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Ukraine isn’t formally at war with Russia. For captured prisoners, this is a problem

Ukraine isn’t formally at war with Russia. For captured prisoners, this is a problem
Article by: Romeo Kabir

Ukraine is not at peace. It is not formally at war, either. This curious state of affairs, engineered by the Kremlin apparatchiks to sidestep international norms and conventions on inter-state warfare, has led to pain and suffering for over a million internally displaced Ukrainian citizens. It has also by design, created a bureaucratic grey zone for some of the most affected people — 126 officially declared by the State Security Service of Ukraine — prisoners of the self-styled Donetsk People’s Republic and prisoners held by the Russian Federation itself in occupied Crimea.

In normal times, insofar as war may be called ‘normal’, the exchange and treatment of prisoners is strictly regulated by the Geneva Convention, the Council of Europe Convention on the Transfer of Sentenced Persons, and other binding international instruments. These documents establish clear guidelines for prisoners held captive by a foreign or hostile power — however, they betray a glaring flaw, one exploited and now made obvious by Russian actions.

The critical failing of all these treaties and conventions is that they rely on an open, diplomatically declared status of war. Despite the Third Geneva Convention, Relative to the Treatment of Prisoners of War explicitly stating that its regulations apply even when one party does not recognize a state of war, it implicitly requires a declaration of war from at least one contracted side.

This, of course, has been the Kremlin’s trick. Ukraine is not at war with the Russian Federation. It does not recognize the legitimacy of the so-called Donetsk People’s Republic (“DNR”), nor the Luhansk People’s Republic (“LNR”). As a result, Ukraine cannot rely on established international norms for prisoner treatment and exchange. While the fact that the “DNR” and “LNR are Kremlin-led puppet warlords and contain a large amount of Russian military forces in their own armed forced is common knowledge, these tricks have allowed Russia to claim innocence and maintain distance from its otherwise binding international commitments.

Imagine that you are a Ukrainian citizen, an activist that lives in occupied Crimea. You agitate for the return of the peninsula to Ukrainian control. You are thus arrested by the Russian Federation, under the laws of the Russian Federation, for your views. In other words, you are a political prisoner. Under the ‘normal’ rules of war set by the Geneva Conventions, you would be returned to Ukraine at the cessation of hostilities. Ukraine could even rely on various other conventions that it, and Russia, are a party to, such as the Council of Europe Convention on the Transfer of Sentenced Persons.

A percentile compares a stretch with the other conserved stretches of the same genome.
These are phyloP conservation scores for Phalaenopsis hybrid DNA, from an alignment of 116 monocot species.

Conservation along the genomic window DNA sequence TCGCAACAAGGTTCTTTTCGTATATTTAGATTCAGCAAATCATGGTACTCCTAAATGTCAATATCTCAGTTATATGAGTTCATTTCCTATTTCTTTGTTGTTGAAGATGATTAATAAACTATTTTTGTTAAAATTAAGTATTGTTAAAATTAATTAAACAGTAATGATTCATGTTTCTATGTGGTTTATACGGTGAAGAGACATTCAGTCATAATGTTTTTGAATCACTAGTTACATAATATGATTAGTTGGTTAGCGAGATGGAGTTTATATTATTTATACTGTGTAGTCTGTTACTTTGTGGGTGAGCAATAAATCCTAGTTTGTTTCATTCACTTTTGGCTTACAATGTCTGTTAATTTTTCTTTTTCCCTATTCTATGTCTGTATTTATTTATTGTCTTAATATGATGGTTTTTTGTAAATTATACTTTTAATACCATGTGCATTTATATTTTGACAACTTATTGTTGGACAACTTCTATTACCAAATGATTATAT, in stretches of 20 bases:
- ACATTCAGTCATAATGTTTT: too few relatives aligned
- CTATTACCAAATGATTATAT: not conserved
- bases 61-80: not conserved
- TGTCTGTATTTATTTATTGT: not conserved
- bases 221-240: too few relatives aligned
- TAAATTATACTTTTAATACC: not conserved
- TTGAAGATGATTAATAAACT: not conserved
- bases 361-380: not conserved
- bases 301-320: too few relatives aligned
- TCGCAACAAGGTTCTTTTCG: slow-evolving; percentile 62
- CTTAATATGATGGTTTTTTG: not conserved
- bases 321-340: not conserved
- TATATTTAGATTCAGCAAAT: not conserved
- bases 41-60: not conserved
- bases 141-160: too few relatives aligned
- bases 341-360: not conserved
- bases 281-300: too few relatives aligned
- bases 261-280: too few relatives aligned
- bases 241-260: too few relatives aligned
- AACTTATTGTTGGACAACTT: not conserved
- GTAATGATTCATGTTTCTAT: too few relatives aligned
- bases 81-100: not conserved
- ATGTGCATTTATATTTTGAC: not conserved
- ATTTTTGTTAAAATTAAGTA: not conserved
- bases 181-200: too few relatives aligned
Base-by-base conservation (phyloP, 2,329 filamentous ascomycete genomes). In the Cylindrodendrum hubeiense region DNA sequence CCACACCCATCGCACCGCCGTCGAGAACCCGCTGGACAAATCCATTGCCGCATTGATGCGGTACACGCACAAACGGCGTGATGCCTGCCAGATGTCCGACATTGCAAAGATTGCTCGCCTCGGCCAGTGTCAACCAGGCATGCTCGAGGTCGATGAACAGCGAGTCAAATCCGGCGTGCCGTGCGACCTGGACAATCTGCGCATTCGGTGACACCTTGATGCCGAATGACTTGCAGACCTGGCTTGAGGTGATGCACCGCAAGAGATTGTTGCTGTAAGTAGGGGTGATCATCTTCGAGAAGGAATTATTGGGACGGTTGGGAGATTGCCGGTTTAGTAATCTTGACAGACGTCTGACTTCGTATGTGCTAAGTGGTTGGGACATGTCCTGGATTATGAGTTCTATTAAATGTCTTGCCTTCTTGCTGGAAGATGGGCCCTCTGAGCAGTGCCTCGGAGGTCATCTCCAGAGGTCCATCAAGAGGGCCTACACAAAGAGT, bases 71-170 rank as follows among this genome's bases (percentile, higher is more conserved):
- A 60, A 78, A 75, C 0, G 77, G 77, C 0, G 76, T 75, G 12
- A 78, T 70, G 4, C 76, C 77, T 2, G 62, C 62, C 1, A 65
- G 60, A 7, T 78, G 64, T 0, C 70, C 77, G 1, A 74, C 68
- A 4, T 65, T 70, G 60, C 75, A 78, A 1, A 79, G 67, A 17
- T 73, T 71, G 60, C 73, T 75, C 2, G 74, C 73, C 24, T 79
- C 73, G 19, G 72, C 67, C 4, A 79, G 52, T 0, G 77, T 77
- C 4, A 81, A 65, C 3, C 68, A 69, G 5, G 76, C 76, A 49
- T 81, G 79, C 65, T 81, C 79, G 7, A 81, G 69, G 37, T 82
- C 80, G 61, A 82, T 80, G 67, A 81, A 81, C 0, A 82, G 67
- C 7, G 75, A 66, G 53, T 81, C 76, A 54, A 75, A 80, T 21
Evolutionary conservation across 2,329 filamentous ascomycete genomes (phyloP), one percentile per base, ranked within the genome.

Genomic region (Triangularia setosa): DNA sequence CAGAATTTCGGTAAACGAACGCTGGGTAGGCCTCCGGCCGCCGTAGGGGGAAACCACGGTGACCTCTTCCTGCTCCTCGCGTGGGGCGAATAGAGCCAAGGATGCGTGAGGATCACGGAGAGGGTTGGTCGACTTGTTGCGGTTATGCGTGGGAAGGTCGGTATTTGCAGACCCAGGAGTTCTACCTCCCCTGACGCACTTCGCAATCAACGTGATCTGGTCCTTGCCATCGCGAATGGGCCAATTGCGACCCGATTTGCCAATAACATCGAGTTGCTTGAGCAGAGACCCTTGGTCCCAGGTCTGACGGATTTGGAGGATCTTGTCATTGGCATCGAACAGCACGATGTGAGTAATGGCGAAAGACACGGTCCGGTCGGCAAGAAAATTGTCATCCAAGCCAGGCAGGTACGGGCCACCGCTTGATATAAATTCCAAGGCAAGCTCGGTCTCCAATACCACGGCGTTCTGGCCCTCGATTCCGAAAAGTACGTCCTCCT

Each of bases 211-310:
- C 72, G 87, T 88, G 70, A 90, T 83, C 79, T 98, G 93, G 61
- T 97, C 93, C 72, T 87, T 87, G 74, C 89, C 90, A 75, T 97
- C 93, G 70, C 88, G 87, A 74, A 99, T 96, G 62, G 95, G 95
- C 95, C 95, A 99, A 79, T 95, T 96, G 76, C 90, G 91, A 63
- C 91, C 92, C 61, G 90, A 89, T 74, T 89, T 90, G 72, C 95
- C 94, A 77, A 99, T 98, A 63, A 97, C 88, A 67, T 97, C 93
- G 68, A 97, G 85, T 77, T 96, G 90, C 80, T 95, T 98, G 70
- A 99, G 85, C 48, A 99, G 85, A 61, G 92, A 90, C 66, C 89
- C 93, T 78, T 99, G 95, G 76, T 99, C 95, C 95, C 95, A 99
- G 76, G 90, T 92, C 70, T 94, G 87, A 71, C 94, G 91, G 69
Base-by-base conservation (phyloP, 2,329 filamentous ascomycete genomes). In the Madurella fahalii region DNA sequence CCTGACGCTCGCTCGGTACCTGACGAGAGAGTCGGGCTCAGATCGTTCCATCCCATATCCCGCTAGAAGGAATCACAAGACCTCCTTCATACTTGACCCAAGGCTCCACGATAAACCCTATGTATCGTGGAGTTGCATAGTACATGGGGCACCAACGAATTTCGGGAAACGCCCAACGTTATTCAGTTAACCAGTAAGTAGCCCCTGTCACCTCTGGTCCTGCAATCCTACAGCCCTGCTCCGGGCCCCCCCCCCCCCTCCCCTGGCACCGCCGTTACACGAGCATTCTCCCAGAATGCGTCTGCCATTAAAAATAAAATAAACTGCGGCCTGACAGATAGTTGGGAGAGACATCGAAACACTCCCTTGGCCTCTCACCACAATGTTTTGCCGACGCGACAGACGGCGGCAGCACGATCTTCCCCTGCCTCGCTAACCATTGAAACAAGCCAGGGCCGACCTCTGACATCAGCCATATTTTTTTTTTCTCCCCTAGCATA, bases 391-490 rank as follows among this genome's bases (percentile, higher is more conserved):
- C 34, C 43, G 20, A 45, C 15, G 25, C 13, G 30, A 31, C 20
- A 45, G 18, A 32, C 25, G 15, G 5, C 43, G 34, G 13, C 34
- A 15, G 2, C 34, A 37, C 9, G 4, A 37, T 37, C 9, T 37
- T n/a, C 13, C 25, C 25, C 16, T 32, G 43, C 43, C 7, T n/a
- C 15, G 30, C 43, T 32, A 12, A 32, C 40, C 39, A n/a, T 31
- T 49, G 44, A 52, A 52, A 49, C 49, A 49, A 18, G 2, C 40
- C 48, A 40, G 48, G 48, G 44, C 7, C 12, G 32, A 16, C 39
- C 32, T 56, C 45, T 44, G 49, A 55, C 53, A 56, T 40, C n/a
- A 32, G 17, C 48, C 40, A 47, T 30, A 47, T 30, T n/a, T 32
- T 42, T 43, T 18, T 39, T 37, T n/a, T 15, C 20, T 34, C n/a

Ukrainian Human Rights Ombudsman Mykhailo Chaplyga recently described Russian underhandedness in the following way: ‘Russia considers Crimea as a territory of the Russian Federation, and they suggested to us that if Ukraine wants to transfer Ukrainian citizens from the closed place in the territory of the Russian Federation to the Ukrainian-controlled territory, then you can use conventions…But once Ukraine will ask for prisoners, Ukrainian citizens, to be transferred to Ukrainian-controlled territory, means that Ukraine recognizes Crimea as a territory of the Russian Federation.

Using the extant international instruments, in other words, would cement and legitimize Russian control over the illegally annexed peninsula.

In the area controlled by the so-called DNR and LNR, prisoners cannot even rely on that. As the “DNR” and “LNR” are officially sovereign, independent entities, Russia claims no influence over what it considers to be “DNR” and “LNR” internal affairs. Thus, in the words of Mr. Chaplyga, an ‘ad-hoc’ approach is required: ‘It took us about 1 year of negotiating, with the help of international missions, with the help of the Red Cross and others…We send to the so-called de-facto powers, the list of people that want to be transferred [to Ukrainian controlled territory], and then, after that, we wait. We don’t have concrete times for when they decide to give us the prisoners. They can tell us on Friday that they want to transfer on Monday some number of prisoners.’

This confusion is part of a deliberately designed Russian strategy to continue its aggression against Ukraine, while sidestepping its own international obligations in respect to human rights and state sovereignty. By denying links between itself and its Donbas proxy forces, Russia is able to lambast Kyiv for failing to uphold the Minsk agreements, while ignoring or downplaying violations by the “DNR” or “LNR” with a shrug of ‘we have nothing to do with that.’

Despite these difficulties, Ukraine has made some strides in monitoring the treatment of its citizens, who are illegally detained in Russia. Mr. Chaplyga stressed the co-operation between his office, and its Russian counterpart, in ensuring that all prisoners are treated fairly and humanely. Says Chaplyga, ‘We have a long story of communication with the Russian ombudsperson…Sometimes we ask the Russian ombudsperson to check the conditions.’

The war in Eastern Ukraine presents steep difficulties for the international community, and Ukraine itself. It has shown the world how a power, officially committed to upholding the values of human rights, sovereignty, and independence, can subvert those values and establish smokescreens to dodge responsibility for its actions. However, Ukraine has not relinquished its responsibility to its citizens, and continues to do all it can to ensure that its citizens, held by the Russian Federation, are treated in full accordance and respect for their human rights.

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